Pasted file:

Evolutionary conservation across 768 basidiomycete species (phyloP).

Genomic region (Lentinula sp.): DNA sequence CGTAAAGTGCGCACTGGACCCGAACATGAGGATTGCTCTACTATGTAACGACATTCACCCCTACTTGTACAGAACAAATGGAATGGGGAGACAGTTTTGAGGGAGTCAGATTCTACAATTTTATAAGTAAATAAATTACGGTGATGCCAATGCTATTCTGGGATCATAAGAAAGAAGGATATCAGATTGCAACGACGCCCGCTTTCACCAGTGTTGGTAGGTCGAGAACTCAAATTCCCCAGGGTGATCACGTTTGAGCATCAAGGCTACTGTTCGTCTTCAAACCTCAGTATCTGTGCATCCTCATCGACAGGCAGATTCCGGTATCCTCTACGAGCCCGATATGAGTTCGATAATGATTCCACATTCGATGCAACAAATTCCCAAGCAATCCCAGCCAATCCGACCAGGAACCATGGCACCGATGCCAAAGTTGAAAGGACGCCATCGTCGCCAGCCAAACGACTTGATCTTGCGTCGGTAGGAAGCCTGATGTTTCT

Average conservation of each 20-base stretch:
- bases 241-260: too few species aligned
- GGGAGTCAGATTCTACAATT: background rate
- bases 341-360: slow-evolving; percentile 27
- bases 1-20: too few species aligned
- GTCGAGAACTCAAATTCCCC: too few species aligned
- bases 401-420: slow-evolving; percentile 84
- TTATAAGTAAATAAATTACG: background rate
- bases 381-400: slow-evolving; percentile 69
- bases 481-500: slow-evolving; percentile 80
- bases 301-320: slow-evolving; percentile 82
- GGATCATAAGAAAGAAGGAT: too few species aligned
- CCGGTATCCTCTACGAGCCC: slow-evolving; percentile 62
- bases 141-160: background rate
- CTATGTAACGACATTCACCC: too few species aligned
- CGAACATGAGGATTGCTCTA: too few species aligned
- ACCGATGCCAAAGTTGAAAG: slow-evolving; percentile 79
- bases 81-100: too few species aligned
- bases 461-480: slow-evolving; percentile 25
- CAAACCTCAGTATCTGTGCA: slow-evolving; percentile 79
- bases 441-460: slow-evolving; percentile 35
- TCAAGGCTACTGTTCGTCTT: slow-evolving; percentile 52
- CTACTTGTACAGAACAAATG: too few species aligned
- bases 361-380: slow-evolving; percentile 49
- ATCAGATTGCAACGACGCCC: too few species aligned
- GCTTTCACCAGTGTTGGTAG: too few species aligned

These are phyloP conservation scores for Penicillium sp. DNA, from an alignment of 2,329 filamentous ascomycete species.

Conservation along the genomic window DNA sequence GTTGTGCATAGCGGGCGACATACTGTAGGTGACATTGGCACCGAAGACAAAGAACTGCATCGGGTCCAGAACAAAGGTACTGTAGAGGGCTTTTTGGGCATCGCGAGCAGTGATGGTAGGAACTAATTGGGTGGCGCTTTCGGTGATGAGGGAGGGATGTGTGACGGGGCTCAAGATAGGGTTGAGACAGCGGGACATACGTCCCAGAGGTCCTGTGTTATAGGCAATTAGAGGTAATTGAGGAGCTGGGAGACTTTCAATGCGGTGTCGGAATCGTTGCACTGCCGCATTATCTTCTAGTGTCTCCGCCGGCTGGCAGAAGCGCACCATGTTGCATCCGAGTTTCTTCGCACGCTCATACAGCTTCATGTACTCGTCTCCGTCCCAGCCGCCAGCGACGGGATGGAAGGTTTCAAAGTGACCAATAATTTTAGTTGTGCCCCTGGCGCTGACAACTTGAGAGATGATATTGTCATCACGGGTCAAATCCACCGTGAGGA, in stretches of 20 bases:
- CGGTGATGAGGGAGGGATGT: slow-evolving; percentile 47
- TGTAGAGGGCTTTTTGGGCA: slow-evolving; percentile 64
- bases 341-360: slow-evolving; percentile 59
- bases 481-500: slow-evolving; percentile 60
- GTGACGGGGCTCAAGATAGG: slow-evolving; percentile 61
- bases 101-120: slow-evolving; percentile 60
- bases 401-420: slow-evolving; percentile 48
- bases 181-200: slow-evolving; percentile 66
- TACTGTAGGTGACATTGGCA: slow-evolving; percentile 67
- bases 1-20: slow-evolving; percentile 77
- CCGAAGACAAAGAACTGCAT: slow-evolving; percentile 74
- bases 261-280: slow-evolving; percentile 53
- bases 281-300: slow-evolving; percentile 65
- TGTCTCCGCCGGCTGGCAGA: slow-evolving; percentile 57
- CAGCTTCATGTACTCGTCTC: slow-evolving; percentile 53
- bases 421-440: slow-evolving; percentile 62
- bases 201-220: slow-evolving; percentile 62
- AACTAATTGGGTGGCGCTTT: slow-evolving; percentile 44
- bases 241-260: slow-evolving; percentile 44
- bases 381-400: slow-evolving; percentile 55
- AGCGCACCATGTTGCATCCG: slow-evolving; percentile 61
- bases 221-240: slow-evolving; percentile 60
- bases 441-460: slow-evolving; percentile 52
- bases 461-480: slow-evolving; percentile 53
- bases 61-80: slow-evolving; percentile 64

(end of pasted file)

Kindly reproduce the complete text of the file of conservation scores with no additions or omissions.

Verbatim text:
Evolutionary conservation across 768 basidiomycete species (phyloP).

Genomic region (Lentinula sp.): DNA sequence CGTAAAGTGCGCACTGGACCCGAACATGAGGATTGCTCTACTATGTAACGACATTCACCCCTACTTGTACAGAACAAATGGAATGGGGAGACAGTTTTGAGGGAGTCAGATTCTACAATTTTATAAGTAAATAAATTACGGTGATGCCAATGCTATTCTGGGATCATAAGAAAGAAGGATATCAGATTGCAACGACGCCCGCTTTCACCAGTGTTGGTAGGTCGAGAACTCAAATTCCCCAGGGTGATCACGTTTGAGCATCAAGGCTACTGTTCGTCTTCAAACCTCAGTATCTGTGCATCCTCATCGACAGGCAGATTCCGGTATCCTCTACGAGCCCGATATGAGTTCGATAATGATTCCACATTCGATGCAACAAATTCCCAAGCAATCCCAGCCAATCCGACCAGGAACCATGGCACCGATGCCAAAGTTGAAAGGACGCCATCGTCGCCAGCCAAACGACTTGATCTTGCGTCGGTAGGAAGCCTGATGTTTCT

Average conservation of each 20-base stretch:
- bases 241-260: too few species aligned
- GGGAGTCAGATTCTACAATT: background rate
- bases 341-360: slow-evolving; percentile 27
- bases 1-20: too few species aligned
- GTCGAGAACTCAAATTCCCC: too few species aligned
- bases 401-420: slow-evolving; percentile 84
- TTATAAGTAAATAAATTACG: background rate
- bases 381-400: slow-evolving; percentile 69
- bases 481-500: slow-evolving; percentile 80
- bases 301-320: slow-evolving; percentile 82
- GGATCATAAGAAAGAAGGAT: too few species aligned
- CCGGTATCCTCTACGAGCCC: slow-evolving; percentile 62
- bases 141-160: background rate
- CTATGTAACGACATTCACCC: too few species aligned
- CGAACATGAGGATTGCTCTA: too few species aligned
- ACCGATGCCAAAGTTGAAAG: slow-evolving; percentile 79
- bases 81-100: too few species aligned
- bases 461-480: slow-evolving; percentile 25
- CAAACCTCAGTATCTGTGCA: slow-evolving; percentile 79
- bases 441-460: slow-evolving; percentile 35
- TCAAGGCTACTGTTCGTCTT: slow-evolving; percentile 52
- CTACTTGTACAGAACAAATG: too few species aligned
- bases 361-380: slow-evolving; percentile 49
- ATCAGATTGCAACGACGCCC: too few species aligned
- GCTTTCACCAGTGTTGGTAG: too few species aligned

These are phyloP conservation scores for Penicillium sp. DNA, from an alignment of 2,329 filamentous ascomycete species.

Conservation along the genomic window DNA sequence GTTGTGCATAGCGGGCGACATACTGTAGGTGACATTGGCACCGAAGACAAAGAACTGCATCGGGTCCAGAACAAAGGTACTGTAGAGGGCTTTTTGGGCATCGCGAGCAGTGATGGTAGGAACTAATTGGGTGGCGCTTTCGGTGATGAGGGAGGGATGTGTGACGGGGCTCAAGATAGGGTTGAGACAGCGGGACATACGTCCCAGAGGTCCTGTGTTATAGGCAATTAGAGGTAATTGAGGAGCTGGGAGACTTTCAATGCGGTGTCGGAATCGTTGCACTGCCGCATTATCTTCTAGTGTCTCCGCCGGCTGGCAGAAGCGCACCATGTTGCATCCGAGTTTCTTCGCACGCTCATACAGCTTCATGTACTCGTCTCCGTCCCAGCCGCCAGCGACGGGATGGAAGGTTTCAAAGTGACCAATAATTTTAGTTGTGCCCCTGGCGCTGACAACTTGAGAGATGATATTGTCATCACGGGTCAAATCCACCGTGAGGA, in stretches of 20 bases:
- CGGTGATGAGGGAGGGATGT: slow-evolving; percentile 47
- TGTAGAGGGCTTTTTGGGCA: slow-evolving; percentile 64
- bases 341-360: slow-evolving; percentile 59
- bases 481-500: slow-evolving; percentile 60
- GTGACGGGGCTCAAGATAGG: slow-evolving; percentile 61
- bases 101-120: slow-evolving; percentile 60
- bases 401-420: slow-evolving; percentile 48
- bases 181-200: slow-evolving; percentile 66
- TACTGTAGGTGACATTGGCA: slow-evolving; percentile 67
- bases 1-20: slow-evolving; percentile 77
- CCGAAGACAAAGAACTGCAT: slow-evolving; percentile 74
- bases 261-280: slow-evolving; percentile 53
- bases 281-300: slow-evolving; percentile 65
- TGTCTCCGCCGGCTGGCAGA: slow-evolving; percentile 57
- CAGCTTCATGTACTCGTCTC: slow-evolving; percentile 53
- bases 421-440: slow-evolving; percentile 62
- bases 201-220: slow-evolving; percentile 62
- AACTAATTGGGTGGCGCTTT: slow-evolving; percentile 44
- bases 241-260: slow-evolving; percentile 44
- bases 381-400: slow-evolving; percentile 55
- AGCGCACCATGTTGCATCCG: slow-evolving; percentile 61
- bases 221-240: slow-evolving; percentile 60
- bases 441-460: slow-evolving; percentile 52
- bases 461-480: slow-evolving; percentile 53
- bases 61-80: slow-evolving; percentile 64